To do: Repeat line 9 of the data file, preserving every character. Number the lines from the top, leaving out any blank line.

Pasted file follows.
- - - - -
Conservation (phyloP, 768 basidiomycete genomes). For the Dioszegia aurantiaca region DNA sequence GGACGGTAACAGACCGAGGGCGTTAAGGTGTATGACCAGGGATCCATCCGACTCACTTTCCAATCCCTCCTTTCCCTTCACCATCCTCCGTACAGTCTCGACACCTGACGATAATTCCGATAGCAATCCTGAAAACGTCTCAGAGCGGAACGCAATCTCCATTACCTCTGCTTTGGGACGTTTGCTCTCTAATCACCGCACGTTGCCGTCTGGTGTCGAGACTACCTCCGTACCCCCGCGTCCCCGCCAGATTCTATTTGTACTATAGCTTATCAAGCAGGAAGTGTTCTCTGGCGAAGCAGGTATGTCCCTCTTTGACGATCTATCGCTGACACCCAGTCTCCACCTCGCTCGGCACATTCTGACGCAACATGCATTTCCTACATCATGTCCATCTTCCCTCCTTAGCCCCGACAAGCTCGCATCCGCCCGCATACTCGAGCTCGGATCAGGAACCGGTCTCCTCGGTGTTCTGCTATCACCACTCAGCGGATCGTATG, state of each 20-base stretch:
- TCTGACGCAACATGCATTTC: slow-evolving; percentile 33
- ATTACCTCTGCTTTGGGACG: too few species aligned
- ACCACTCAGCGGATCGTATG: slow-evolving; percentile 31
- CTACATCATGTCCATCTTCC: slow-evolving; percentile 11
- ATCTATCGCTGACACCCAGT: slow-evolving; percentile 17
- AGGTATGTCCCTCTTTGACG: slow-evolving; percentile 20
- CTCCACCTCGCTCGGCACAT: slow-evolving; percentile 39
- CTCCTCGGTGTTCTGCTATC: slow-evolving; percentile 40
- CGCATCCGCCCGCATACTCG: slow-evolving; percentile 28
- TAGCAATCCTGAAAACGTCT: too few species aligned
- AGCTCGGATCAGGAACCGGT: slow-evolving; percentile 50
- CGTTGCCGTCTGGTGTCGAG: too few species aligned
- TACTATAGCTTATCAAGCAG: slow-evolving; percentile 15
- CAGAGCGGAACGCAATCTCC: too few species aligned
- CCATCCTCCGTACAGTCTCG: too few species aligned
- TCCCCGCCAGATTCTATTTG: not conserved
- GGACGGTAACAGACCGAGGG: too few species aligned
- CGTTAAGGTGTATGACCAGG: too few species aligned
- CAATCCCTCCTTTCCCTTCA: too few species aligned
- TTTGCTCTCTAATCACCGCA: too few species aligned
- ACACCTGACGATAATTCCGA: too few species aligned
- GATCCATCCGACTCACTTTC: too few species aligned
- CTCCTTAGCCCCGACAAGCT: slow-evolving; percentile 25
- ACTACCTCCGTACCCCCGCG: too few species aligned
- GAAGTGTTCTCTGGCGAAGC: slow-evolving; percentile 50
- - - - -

- CTCCTCGGTGTTCTGCTATC: slow-evolving; percentile 40